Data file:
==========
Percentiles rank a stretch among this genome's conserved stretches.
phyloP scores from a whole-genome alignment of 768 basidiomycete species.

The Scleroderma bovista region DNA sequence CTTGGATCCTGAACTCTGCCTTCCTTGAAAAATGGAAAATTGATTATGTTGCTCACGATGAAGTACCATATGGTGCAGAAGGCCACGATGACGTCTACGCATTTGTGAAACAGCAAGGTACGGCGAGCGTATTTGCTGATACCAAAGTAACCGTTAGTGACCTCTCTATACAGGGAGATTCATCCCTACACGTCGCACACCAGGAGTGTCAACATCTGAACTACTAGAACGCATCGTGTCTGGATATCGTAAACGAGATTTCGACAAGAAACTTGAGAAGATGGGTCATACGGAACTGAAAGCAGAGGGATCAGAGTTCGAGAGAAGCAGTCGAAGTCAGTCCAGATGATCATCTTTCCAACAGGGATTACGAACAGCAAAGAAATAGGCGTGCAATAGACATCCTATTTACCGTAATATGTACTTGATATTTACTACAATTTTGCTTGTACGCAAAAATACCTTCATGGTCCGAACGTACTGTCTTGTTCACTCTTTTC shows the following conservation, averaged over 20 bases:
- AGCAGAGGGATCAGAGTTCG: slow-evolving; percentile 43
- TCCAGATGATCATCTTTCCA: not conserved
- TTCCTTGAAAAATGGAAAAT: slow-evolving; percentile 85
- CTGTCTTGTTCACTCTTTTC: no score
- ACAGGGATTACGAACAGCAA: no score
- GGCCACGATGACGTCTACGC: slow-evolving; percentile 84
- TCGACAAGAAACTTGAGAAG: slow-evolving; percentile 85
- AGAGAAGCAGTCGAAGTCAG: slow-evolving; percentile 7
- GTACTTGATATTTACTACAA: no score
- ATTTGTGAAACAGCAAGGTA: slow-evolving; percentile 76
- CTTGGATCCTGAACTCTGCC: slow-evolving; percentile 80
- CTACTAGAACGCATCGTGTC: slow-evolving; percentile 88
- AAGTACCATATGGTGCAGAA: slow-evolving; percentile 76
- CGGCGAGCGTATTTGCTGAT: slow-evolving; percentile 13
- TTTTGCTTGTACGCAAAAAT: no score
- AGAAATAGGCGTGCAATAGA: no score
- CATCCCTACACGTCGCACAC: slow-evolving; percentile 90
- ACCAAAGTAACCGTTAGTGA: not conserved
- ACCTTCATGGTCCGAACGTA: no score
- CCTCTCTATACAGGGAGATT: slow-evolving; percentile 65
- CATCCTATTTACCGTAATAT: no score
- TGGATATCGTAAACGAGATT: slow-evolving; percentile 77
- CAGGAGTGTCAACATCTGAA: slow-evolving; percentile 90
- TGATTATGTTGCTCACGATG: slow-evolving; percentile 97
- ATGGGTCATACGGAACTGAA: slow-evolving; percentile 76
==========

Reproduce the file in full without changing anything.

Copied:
Percentiles rank a stretch among this genome's conserved stretches.
phyloP scores from a whole-genome alignment of 768 basidiomycete species.

The Scleroderma bovista region DNA sequence CTTGGATCCTGAACTCTGCCTTCCTTGAAAAATGGAAAATTGATTATGTTGCTCACGATGAAGTACCATATGGTGCAGAAGGCCACGATGACGTCTACGCATTTGTGAAACAGCAAGGTACGGCGAGCGTATTTGCTGATACCAAAGTAACCGTTAGTGACCTCTCTATACAGGGAGATTCATCCCTACACGTCGCACACCAGGAGTGTCAACATCTGAACTACTAGAACGCATCGTGTCTGGATATCGTAAACGAGATTTCGACAAGAAACTTGAGAAGATGGGTCATACGGAACTGAAAGCAGAGGGATCAGAGTTCGAGAGAAGCAGTCGAAGTCAGTCCAGATGATCATCTTTCCAACAGGGATTACGAACAGCAAAGAAATAGGCGTGCAATAGACATCCTATTTACCGTAATATGTACTTGATATTTACTACAATTTTGCTTGTACGCAAAAATACCTTCATGGTCCGAACGTACTGTCTTGTTCACTCTTTTC shows the following conservation, averaged over 20 bases:
- AGCAGAGGGATCAGAGTTCG: slow-evolving; percentile 43
- TCCAGATGATCATCTTTCCA: not conserved
- TTCCTTGAAAAATGGAAAAT: slow-evolving; percentile 85
- CTGTCTTGTTCACTCTTTTC: no score
- ACAGGGATTACGAACAGCAA: no score
- GGCCACGATGACGTCTACGC: slow-evolving; percentile 84
- TCGACAAGAAACTTGAGAAG: slow-evolving; percentile 85
- AGAGAAGCAGTCGAAGTCAG: slow-evolving; percentile 7
- GTACTTGATATTTACTACAA: no score
- ATTTGTGAAACAGCAAGGTA: slow-evolving; percentile 76
- CTTGGATCCTGAACTCTGCC: slow-evolving; percentile 80
- CTACTAGAACGCATCGTGTC: slow-evolving; percentile 88
- AAGTACCATATGGTGCAGAA: slow-evolving; percentile 76
- CGGCGAGCGTATTTGCTGAT: slow-evolving; percentile 13
- TTTTGCTTGTACGCAAAAAT: no score
- AGAAATAGGCGTGCAATAGA: no score
- CATCCCTACACGTCGCACAC: slow-evolving; percentile 90
- ACCAAAGTAACCGTTAGTGA: not conserved
- ACCTTCATGGTCCGAACGTA: no score
- CCTCTCTATACAGGGAGATT: slow-evolving; percentile 65
- CATCCTATTTACCGTAATAT: no score
- TGGATATCGTAAACGAGATT: slow-evolving; percentile 77
- CAGGAGTGTCAACATCTGAA: slow-evolving; percentile 90
- TGATTATGTTGCTCACGATG: slow-evolving; percentile 97
- ATGGGTCATACGGAACTGAA: slow-evolving; percentile 76